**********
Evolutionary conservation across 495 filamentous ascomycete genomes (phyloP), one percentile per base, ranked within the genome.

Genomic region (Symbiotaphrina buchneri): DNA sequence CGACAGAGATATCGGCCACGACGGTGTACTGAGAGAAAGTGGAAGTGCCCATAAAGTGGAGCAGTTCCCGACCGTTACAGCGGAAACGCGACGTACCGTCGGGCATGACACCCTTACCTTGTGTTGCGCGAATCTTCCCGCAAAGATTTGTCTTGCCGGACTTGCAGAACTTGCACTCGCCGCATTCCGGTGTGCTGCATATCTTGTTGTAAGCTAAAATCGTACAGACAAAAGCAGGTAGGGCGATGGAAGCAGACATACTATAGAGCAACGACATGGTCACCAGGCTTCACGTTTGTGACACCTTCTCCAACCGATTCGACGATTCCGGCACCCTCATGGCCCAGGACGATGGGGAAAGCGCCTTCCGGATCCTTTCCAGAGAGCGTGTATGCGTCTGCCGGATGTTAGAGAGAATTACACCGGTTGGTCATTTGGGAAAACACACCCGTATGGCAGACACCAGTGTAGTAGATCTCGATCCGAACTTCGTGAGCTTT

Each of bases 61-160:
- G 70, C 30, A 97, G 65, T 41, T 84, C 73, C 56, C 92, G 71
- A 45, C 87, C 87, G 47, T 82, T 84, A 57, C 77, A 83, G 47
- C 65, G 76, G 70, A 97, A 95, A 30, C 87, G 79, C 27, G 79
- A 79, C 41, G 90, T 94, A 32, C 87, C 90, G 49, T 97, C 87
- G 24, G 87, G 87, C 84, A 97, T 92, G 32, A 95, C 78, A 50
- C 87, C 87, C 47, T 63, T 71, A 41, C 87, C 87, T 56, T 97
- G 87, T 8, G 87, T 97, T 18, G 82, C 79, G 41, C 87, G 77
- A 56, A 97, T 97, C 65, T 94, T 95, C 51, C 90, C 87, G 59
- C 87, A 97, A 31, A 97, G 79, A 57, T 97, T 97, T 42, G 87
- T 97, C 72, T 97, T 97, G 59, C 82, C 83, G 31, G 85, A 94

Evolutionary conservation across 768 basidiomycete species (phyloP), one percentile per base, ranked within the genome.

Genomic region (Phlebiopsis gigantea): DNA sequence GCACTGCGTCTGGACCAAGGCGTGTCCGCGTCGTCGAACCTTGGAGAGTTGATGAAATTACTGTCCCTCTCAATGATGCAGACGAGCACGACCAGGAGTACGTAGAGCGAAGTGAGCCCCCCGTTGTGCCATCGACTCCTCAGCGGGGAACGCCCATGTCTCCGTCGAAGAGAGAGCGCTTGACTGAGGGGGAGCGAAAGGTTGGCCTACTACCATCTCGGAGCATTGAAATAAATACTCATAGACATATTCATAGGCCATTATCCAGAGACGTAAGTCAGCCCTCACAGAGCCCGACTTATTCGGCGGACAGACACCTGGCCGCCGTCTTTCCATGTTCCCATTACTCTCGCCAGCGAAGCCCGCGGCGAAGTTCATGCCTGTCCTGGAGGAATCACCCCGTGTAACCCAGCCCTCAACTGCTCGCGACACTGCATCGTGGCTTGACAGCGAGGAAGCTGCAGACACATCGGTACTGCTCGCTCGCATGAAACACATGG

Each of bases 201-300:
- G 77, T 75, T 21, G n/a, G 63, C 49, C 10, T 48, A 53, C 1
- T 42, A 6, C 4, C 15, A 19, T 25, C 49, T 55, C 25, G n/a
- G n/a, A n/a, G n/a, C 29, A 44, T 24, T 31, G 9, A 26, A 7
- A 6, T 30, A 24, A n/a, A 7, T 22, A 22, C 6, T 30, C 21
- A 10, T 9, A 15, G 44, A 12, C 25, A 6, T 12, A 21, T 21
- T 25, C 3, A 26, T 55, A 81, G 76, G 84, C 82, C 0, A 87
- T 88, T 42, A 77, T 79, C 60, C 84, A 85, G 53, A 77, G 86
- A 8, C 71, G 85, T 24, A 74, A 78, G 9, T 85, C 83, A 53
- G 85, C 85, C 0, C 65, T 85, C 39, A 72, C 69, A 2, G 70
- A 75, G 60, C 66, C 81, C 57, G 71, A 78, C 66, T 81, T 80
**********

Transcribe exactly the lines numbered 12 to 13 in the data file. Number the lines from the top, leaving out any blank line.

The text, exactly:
- C 87, A 97, A 31, A 97, G 79, A 57, T 97, T 97, T 42, G 87
- T 97, C 72, T 97, T 97, G 59, C 82, C 83, G 31, G 85, A 94